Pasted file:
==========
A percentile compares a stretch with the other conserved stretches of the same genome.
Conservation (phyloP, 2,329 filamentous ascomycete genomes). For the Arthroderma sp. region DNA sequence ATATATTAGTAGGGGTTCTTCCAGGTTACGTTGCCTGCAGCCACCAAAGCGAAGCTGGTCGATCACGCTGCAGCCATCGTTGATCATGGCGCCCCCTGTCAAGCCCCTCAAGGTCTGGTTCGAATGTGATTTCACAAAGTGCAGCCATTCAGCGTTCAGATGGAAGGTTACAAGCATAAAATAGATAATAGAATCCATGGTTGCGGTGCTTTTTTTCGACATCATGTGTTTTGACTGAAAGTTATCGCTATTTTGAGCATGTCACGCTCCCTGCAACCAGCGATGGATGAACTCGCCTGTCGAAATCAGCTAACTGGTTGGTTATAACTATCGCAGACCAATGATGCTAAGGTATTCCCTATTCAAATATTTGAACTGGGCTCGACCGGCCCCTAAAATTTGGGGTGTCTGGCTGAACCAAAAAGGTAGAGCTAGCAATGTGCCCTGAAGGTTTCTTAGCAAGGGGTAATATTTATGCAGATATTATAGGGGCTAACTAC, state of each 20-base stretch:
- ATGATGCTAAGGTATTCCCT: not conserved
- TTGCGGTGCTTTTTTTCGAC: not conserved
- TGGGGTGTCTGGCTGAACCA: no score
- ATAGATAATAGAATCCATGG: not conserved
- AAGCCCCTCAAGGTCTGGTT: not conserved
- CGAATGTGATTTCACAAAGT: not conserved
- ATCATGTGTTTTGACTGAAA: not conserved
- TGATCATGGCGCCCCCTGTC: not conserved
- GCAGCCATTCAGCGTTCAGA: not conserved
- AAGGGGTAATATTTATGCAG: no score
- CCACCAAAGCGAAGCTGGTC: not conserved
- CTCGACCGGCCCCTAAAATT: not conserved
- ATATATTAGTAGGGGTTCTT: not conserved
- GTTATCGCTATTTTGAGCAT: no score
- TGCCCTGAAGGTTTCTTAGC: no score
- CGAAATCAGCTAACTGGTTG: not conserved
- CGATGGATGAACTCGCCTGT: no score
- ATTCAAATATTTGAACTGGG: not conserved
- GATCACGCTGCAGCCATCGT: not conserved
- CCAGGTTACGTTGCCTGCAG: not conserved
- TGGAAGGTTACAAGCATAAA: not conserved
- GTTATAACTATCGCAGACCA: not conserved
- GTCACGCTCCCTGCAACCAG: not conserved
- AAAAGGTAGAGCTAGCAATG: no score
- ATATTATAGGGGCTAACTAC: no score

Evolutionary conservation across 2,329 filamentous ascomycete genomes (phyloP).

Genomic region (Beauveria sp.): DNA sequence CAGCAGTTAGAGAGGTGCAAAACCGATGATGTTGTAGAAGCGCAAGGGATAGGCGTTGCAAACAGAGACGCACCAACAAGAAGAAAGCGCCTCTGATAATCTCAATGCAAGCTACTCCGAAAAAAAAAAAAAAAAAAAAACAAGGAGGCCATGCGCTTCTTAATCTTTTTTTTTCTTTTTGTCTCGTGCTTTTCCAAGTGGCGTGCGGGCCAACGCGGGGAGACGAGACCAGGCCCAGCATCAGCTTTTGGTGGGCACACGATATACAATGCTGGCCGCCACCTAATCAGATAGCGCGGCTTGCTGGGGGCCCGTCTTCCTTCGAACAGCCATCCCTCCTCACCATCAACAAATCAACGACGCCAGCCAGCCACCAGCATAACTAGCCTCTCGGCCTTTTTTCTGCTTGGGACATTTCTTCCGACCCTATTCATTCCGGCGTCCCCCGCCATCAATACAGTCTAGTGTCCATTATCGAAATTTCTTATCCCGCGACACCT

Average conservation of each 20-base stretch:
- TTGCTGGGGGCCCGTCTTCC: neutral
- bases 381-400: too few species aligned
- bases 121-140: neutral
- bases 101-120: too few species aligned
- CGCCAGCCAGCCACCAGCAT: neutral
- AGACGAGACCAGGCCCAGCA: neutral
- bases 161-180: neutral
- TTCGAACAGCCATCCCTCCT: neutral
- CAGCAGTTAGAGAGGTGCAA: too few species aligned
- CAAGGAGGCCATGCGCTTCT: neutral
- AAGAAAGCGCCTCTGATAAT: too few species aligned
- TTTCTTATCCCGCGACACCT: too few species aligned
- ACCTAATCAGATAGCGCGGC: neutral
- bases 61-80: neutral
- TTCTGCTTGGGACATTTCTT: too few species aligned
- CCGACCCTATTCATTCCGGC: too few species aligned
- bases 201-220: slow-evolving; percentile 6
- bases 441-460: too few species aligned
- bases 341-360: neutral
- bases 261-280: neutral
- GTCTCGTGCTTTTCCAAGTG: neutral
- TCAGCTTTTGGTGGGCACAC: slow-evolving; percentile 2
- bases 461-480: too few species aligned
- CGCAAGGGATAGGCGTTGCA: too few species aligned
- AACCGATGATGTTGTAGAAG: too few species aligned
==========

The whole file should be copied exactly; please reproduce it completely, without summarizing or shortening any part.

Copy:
A percentile compares a stretch with the other conserved stretches of the same genome.
Conservation (phyloP, 2,329 filamentous ascomycete genomes). For the Arthroderma sp. region DNA sequence ATATATTAGTAGGGGTTCTTCCAGGTTACGTTGCCTGCAGCCACCAAAGCGAAGCTGGTCGATCACGCTGCAGCCATCGTTGATCATGGCGCCCCCTGTCAAGCCCCTCAAGGTCTGGTTCGAATGTGATTTCACAAAGTGCAGCCATTCAGCGTTCAGATGGAAGGTTACAAGCATAAAATAGATAATAGAATCCATGGTTGCGGTGCTTTTTTTCGACATCATGTGTTTTGACTGAAAGTTATCGCTATTTTGAGCATGTCACGCTCCCTGCAACCAGCGATGGATGAACTCGCCTGTCGAAATCAGCTAACTGGTTGGTTATAACTATCGCAGACCAATGATGCTAAGGTATTCCCTATTCAAATATTTGAACTGGGCTCGACCGGCCCCTAAAATTTGGGGTGTCTGGCTGAACCAAAAAGGTAGAGCTAGCAATGTGCCCTGAAGGTTTCTTAGCAAGGGGTAATATTTATGCAGATATTATAGGGGCTAACTAC, state of each 20-base stretch:
- ATGATGCTAAGGTATTCCCT: not conserved
- TTGCGGTGCTTTTTTTCGAC: not conserved
- TGGGGTGTCTGGCTGAACCA: no score
- ATAGATAATAGAATCCATGG: not conserved
- AAGCCCCTCAAGGTCTGGTT: not conserved
- CGAATGTGATTTCACAAAGT: not conserved
- ATCATGTGTTTTGACTGAAA: not conserved
- TGATCATGGCGCCCCCTGTC: not conserved
- GCAGCCATTCAGCGTTCAGA: not conserved
- AAGGGGTAATATTTATGCAG: no score
- CCACCAAAGCGAAGCTGGTC: not conserved
- CTCGACCGGCCCCTAAAATT: not conserved
- ATATATTAGTAGGGGTTCTT: not conserved
- GTTATCGCTATTTTGAGCAT: no score
- TGCCCTGAAGGTTTCTTAGC: no score
- CGAAATCAGCTAACTGGTTG: not conserved
- CGATGGATGAACTCGCCTGT: no score
- ATTCAAATATTTGAACTGGG: not conserved
- GATCACGCTGCAGCCATCGT: not conserved
- CCAGGTTACGTTGCCTGCAG: not conserved
- TGGAAGGTTACAAGCATAAA: not conserved
- GTTATAACTATCGCAGACCA: not conserved
- GTCACGCTCCCTGCAACCAG: not conserved
- AAAAGGTAGAGCTAGCAATG: no score
- ATATTATAGGGGCTAACTAC: no score

Evolutionary conservation across 2,329 filamentous ascomycete genomes (phyloP).

Genomic region (Beauveria sp.): DNA sequence CAGCAGTTAGAGAGGTGCAAAACCGATGATGTTGTAGAAGCGCAAGGGATAGGCGTTGCAAACAGAGACGCACCAACAAGAAGAAAGCGCCTCTGATAATCTCAATGCAAGCTACTCCGAAAAAAAAAAAAAAAAAAAAACAAGGAGGCCATGCGCTTCTTAATCTTTTTTTTTCTTTTTGTCTCGTGCTTTTCCAAGTGGCGTGCGGGCCAACGCGGGGAGACGAGACCAGGCCCAGCATCAGCTTTTGGTGGGCACACGATATACAATGCTGGCCGCCACCTAATCAGATAGCGCGGCTTGCTGGGGGCCCGTCTTCCTTCGAACAGCCATCCCTCCTCACCATCAACAAATCAACGACGCCAGCCAGCCACCAGCATAACTAGCCTCTCGGCCTTTTTTCTGCTTGGGACATTTCTTCCGACCCTATTCATTCCGGCGTCCCCCGCCATCAATACAGTCTAGTGTCCATTATCGAAATTTCTTATCCCGCGACACCT

Average conservation of each 20-base stretch:
- TTGCTGGGGGCCCGTCTTCC: neutral
- bases 381-400: too few species aligned
- bases 121-140: neutral
- bases 101-120: too few species aligned
- CGCCAGCCAGCCACCAGCAT: neutral
- AGACGAGACCAGGCCCAGCA: neutral
- bases 161-180: neutral
- TTCGAACAGCCATCCCTCCT: neutral
- CAGCAGTTAGAGAGGTGCAA: too few species aligned
- CAAGGAGGCCATGCGCTTCT: neutral
- AAGAAAGCGCCTCTGATAAT: too few species aligned
- TTTCTTATCCCGCGACACCT: too few species aligned
- ACCTAATCAGATAGCGCGGC: neutral
- bases 61-80: neutral
- TTCTGCTTGGGACATTTCTT: too few species aligned
- CCGACCCTATTCATTCCGGC: too few species aligned
- bases 201-220: slow-evolving; percentile 6
- bases 441-460: too few species aligned
- bases 341-360: neutral
- bases 261-280: neutral
- GTCTCGTGCTTTTCCAAGTG: neutral
- TCAGCTTTTGGTGGGCACAC: slow-evolving; percentile 2
- bases 461-480: too few species aligned
- CGCAAGGGATAGGCGTTGCA: too few species aligned
- AACCGATGATGTTGTAGAAG: too few species aligned